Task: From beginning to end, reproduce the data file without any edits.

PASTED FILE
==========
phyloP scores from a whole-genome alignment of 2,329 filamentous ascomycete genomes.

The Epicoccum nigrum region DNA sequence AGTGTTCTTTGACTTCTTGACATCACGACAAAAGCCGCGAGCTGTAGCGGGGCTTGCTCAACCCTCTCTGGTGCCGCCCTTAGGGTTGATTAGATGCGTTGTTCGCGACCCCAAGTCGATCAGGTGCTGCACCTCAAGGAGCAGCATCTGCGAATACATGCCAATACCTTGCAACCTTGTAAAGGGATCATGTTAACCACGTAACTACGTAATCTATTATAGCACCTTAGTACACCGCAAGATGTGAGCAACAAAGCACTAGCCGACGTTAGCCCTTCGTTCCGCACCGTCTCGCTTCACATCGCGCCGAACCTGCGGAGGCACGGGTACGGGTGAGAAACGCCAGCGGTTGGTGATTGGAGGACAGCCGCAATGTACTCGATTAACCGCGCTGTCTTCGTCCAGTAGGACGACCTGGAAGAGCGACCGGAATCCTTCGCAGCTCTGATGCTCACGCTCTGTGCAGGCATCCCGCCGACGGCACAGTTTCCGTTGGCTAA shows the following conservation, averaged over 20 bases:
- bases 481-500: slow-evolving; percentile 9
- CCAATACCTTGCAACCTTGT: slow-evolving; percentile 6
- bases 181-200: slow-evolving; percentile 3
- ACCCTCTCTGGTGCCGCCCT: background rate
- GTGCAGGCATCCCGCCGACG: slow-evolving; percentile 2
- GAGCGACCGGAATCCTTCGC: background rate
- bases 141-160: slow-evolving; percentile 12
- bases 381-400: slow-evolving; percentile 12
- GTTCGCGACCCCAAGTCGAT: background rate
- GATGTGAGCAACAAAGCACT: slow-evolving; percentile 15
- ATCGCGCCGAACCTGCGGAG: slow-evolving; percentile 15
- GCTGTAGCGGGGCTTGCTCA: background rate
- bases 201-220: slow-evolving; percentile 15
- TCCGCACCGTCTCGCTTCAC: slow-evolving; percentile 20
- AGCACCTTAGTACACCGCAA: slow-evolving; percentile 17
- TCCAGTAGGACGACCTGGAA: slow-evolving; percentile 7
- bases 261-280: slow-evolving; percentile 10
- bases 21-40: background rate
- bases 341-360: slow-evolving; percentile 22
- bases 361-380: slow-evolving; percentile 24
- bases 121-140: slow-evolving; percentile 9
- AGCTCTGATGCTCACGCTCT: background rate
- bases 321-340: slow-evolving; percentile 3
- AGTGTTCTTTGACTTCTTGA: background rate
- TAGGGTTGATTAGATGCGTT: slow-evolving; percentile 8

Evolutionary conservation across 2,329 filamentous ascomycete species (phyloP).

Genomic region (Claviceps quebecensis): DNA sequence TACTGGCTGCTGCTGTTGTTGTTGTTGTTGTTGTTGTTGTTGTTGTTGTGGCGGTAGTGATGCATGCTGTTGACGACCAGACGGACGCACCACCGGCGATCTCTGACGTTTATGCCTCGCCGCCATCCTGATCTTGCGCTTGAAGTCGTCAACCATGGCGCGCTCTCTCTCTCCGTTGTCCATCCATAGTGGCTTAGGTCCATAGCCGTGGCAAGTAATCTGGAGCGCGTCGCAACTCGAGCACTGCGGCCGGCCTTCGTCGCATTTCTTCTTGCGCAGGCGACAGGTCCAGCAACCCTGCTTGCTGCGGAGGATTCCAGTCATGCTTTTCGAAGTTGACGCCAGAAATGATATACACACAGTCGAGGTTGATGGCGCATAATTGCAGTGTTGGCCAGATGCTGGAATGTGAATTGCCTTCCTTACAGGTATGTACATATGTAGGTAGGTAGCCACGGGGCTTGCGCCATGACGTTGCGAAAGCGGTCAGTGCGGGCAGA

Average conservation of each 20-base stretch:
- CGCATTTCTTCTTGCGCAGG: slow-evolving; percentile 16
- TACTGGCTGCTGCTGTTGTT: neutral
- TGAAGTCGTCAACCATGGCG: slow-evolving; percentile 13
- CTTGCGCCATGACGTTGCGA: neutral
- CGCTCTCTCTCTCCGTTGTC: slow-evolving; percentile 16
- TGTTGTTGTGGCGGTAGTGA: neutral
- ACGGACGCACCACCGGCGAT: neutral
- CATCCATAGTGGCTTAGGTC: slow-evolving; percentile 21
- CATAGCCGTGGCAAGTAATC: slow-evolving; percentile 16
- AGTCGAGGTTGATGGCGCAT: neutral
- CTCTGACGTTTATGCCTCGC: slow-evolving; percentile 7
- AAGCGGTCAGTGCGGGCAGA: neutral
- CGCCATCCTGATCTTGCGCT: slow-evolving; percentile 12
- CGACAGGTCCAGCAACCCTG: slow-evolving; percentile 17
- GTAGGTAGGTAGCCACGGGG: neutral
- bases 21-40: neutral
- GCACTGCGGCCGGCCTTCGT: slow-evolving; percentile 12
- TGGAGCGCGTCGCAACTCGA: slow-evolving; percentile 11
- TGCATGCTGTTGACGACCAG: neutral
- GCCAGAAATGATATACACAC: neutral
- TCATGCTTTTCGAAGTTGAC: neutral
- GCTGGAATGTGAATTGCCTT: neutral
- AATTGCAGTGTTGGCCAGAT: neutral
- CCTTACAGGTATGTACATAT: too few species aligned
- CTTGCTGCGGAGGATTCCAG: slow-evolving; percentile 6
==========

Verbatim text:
phyloP scores from a whole-genome alignment of 2,329 filamentous ascomycete genomes.

The Epicoccum nigrum region DNA sequence AGTGTTCTTTGACTTCTTGACATCACGACAAAAGCCGCGAGCTGTAGCGGGGCTTGCTCAACCCTCTCTGGTGCCGCCCTTAGGGTTGATTAGATGCGTTGTTCGCGACCCCAAGTCGATCAGGTGCTGCACCTCAAGGAGCAGCATCTGCGAATACATGCCAATACCTTGCAACCTTGTAAAGGGATCATGTTAACCACGTAACTACGTAATCTATTATAGCACCTTAGTACACCGCAAGATGTGAGCAACAAAGCACTAGCCGACGTTAGCCCTTCGTTCCGCACCGTCTCGCTTCACATCGCGCCGAACCTGCGGAGGCACGGGTACGGGTGAGAAACGCCAGCGGTTGGTGATTGGAGGACAGCCGCAATGTACTCGATTAACCGCGCTGTCTTCGTCCAGTAGGACGACCTGGAAGAGCGACCGGAATCCTTCGCAGCTCTGATGCTCACGCTCTGTGCAGGCATCCCGCCGACGGCACAGTTTCCGTTGGCTAA shows the following conservation, averaged over 20 bases:
- bases 481-500: slow-evolving; percentile 9
- CCAATACCTTGCAACCTTGT: slow-evolving; percentile 6
- bases 181-200: slow-evolving; percentile 3
- ACCCTCTCTGGTGCCGCCCT: background rate
- GTGCAGGCATCCCGCCGACG: slow-evolving; percentile 2
- GAGCGACCGGAATCCTTCGC: background rate
- bases 141-160: slow-evolving; percentile 12
- bases 381-400: slow-evolving; percentile 12
- GTTCGCGACCCCAAGTCGAT: background rate
- GATGTGAGCAACAAAGCACT: slow-evolving; percentile 15
- ATCGCGCCGAACCTGCGGAG: slow-evolving; percentile 15
- GCTGTAGCGGGGCTTGCTCA: background rate
- bases 201-220: slow-evolving; percentile 15
- TCCGCACCGTCTCGCTTCAC: slow-evolving; percentile 20
- AGCACCTTAGTACACCGCAA: slow-evolving; percentile 17
- TCCAGTAGGACGACCTGGAA: slow-evolving; percentile 7
- bases 261-280: slow-evolving; percentile 10
- bases 21-40: background rate
- bases 341-360: slow-evolving; percentile 22
- bases 361-380: slow-evolving; percentile 24
- bases 121-140: slow-evolving; percentile 9
- AGCTCTGATGCTCACGCTCT: background rate
- bases 321-340: slow-evolving; percentile 3
- AGTGTTCTTTGACTTCTTGA: background rate
- TAGGGTTGATTAGATGCGTT: slow-evolving; percentile 8

Evolutionary conservation across 2,329 filamentous ascomycete species (phyloP).

Genomic region (Claviceps quebecensis): DNA sequence TACTGGCTGCTGCTGTTGTTGTTGTTGTTGTTGTTGTTGTTGTTGTTGTGGCGGTAGTGATGCATGCTGTTGACGACCAGACGGACGCACCACCGGCGATCTCTGACGTTTATGCCTCGCCGCCATCCTGATCTTGCGCTTGAAGTCGTCAACCATGGCGCGCTCTCTCTCTCCGTTGTCCATCCATAGTGGCTTAGGTCCATAGCCGTGGCAAGTAATCTGGAGCGCGTCGCAACTCGAGCACTGCGGCCGGCCTTCGTCGCATTTCTTCTTGCGCAGGCGACAGGTCCAGCAACCCTGCTTGCTGCGGAGGATTCCAGTCATGCTTTTCGAAGTTGACGCCAGAAATGATATACACACAGTCGAGGTTGATGGCGCATAATTGCAGTGTTGGCCAGATGCTGGAATGTGAATTGCCTTCCTTACAGGTATGTACATATGTAGGTAGGTAGCCACGGGGCTTGCGCCATGACGTTGCGAAAGCGGTCAGTGCGGGCAGA

Average conservation of each 20-base stretch:
- CGCATTTCTTCTTGCGCAGG: slow-evolving; percentile 16
- TACTGGCTGCTGCTGTTGTT: neutral
- TGAAGTCGTCAACCATGGCG: slow-evolving; percentile 13
- CTTGCGCCATGACGTTGCGA: neutral
- CGCTCTCTCTCTCCGTTGTC: slow-evolving; percentile 16
- TGTTGTTGTGGCGGTAGTGA: neutral
- ACGGACGCACCACCGGCGAT: neutral
- CATCCATAGTGGCTTAGGTC: slow-evolving; percentile 21
- CATAGCCGTGGCAAGTAATC: slow-evolving; percentile 16
- AGTCGAGGTTGATGGCGCAT: neutral
- CTCTGACGTTTATGCCTCGC: slow-evolving; percentile 7
- AAGCGGTCAGTGCGGGCAGA: neutral
- CGCCATCCTGATCTTGCGCT: slow-evolving; percentile 12
- CGACAGGTCCAGCAACCCTG: slow-evolving; percentile 17
- GTAGGTAGGTAGCCACGGGG: neutral
- bases 21-40: neutral
- GCACTGCGGCCGGCCTTCGT: slow-evolving; percentile 12
- TGGAGCGCGTCGCAACTCGA: slow-evolving; percentile 11
- TGCATGCTGTTGACGACCAG: neutral
- GCCAGAAATGATATACACAC: neutral
- TCATGCTTTTCGAAGTTGAC: neutral
- GCTGGAATGTGAATTGCCTT: neutral
- AATTGCAGTGTTGGCCAGAT: neutral
- CCTTACAGGTATGTACATAT: too few species aligned
- CTTGCTGCGGAGGATTCCAG: slow-evolving; percentile 6